"The reports from the chief were not as positive as we would have liked for them to be and there were definitely areas that needed improvement, not the least of which was community support," Brown said.

Despite the controversy, not everybody agrees with the decision to change leadership in the Durham Police Department. Online, many people came to Lopez's defense.

Debbie Dolan said on Facebook that the news is "very sad because he was a good one [who] really cared about his officers."

Donna Dearing commented online with a message to Lopez saying, "You don't need Durham, sir. Durham needed you. I wish you and your family a happy and healthy retirement."

Bonfield said the decision to let the chief go "in no way should be considered a reflection on the outstanding men and women of the Durham Police Department who are committed to serving and protecting the residents of Durham."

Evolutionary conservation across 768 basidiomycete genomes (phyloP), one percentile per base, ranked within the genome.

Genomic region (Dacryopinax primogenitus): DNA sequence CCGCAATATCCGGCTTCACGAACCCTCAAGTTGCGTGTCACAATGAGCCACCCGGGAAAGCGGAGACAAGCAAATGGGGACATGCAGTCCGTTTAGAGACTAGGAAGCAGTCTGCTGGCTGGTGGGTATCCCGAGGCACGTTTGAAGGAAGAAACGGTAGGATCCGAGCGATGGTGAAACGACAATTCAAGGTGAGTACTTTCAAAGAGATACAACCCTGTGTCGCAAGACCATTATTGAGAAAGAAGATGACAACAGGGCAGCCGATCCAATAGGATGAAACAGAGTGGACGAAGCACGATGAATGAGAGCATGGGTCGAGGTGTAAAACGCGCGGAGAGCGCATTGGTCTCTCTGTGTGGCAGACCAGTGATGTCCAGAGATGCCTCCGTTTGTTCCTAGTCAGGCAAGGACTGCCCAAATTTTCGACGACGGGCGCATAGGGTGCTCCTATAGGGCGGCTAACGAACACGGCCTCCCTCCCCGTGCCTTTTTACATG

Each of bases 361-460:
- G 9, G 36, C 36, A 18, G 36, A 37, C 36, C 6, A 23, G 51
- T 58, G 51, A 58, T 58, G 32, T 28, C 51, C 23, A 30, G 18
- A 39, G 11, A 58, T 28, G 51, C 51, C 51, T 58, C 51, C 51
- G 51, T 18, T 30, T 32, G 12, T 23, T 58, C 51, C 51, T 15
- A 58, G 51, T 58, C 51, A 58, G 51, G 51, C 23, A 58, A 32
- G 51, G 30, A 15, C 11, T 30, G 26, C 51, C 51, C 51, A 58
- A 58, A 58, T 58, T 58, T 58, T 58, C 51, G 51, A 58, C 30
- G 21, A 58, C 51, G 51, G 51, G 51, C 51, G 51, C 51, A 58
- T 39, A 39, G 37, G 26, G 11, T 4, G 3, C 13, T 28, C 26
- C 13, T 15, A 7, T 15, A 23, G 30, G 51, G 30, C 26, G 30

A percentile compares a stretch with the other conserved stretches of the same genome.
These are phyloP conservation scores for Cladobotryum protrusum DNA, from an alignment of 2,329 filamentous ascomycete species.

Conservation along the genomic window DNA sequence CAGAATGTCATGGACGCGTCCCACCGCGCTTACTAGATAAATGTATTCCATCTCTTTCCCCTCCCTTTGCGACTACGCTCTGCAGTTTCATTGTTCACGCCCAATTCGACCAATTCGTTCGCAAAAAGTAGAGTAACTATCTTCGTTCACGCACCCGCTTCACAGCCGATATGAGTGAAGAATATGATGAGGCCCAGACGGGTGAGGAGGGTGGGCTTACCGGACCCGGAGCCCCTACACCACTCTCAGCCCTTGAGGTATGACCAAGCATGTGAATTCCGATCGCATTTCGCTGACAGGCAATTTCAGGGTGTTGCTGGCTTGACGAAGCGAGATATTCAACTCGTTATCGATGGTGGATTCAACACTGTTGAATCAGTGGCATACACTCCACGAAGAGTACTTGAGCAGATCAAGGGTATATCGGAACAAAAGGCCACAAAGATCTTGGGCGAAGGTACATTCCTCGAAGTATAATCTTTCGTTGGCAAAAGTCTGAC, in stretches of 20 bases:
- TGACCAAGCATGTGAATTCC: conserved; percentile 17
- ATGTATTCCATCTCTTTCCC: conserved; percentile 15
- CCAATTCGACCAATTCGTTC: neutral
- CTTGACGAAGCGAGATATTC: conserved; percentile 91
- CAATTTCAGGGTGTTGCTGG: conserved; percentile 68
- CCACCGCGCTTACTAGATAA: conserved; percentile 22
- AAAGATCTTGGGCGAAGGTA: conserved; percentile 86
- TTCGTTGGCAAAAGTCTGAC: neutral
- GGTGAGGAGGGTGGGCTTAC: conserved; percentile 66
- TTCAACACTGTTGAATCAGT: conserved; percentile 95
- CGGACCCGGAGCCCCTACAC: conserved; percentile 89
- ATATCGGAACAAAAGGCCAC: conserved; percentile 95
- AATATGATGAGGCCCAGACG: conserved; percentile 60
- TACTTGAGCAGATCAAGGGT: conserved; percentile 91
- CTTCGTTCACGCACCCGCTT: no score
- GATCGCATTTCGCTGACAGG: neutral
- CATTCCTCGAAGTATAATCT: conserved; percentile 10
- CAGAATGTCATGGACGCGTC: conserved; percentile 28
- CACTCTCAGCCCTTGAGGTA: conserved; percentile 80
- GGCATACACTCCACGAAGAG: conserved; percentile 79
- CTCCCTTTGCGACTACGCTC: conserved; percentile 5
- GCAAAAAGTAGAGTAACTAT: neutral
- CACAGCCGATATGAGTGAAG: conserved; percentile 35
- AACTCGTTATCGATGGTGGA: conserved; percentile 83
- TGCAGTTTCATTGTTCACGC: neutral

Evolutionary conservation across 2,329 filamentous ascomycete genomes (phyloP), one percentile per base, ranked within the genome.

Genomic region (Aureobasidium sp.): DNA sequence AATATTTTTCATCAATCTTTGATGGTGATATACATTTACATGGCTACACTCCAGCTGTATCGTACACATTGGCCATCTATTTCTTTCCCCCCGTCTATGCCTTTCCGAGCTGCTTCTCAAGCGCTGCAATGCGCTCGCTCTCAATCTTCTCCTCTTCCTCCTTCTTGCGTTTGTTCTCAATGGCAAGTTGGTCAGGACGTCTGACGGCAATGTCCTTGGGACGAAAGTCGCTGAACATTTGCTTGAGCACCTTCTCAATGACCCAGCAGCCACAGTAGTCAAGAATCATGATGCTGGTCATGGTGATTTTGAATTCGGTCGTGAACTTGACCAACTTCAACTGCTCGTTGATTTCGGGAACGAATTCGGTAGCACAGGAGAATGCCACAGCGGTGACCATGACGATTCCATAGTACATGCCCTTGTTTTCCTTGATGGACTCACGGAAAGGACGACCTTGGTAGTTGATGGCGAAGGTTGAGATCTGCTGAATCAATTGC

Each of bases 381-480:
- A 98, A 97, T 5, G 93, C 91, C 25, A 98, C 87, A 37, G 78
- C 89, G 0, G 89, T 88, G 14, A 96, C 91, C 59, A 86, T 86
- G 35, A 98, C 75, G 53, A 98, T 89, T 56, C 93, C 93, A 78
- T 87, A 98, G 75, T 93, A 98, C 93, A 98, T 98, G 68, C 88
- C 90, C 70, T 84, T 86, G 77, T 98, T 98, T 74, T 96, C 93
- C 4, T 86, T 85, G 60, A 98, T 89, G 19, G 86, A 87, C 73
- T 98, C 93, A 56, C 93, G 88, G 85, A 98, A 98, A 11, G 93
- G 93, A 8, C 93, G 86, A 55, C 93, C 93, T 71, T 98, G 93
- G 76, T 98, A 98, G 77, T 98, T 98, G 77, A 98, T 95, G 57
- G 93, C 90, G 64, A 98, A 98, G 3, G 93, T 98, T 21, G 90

Councilman Don Moffitt released a statement Tuesday, saying he thinks the chief "did an excellent job leading the department for many years."

"It’s a wonderful time for him to retire. It’s an opportunity for the department to look in different directions," Moffitt said. "It’s a great opportunity for the city and the department. I wish the chief well."


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  • Nick McBride Sep 16, 2015
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    I also was born and raised in Durham and you might be viewing it with rose colored glasses. It is much improved from what it once was and is trending upward.

  • Nick McBride Sep 16, 2015
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    I remember what the city was like in the 80s and 90s, it's significantly improved. As for "gangbangers" taking over, that seems to be a skewed perception. As I stated in response to someone else, I live in Durham and don't ever feel unsafe or encounter the "gangbangers" that apparently run the city.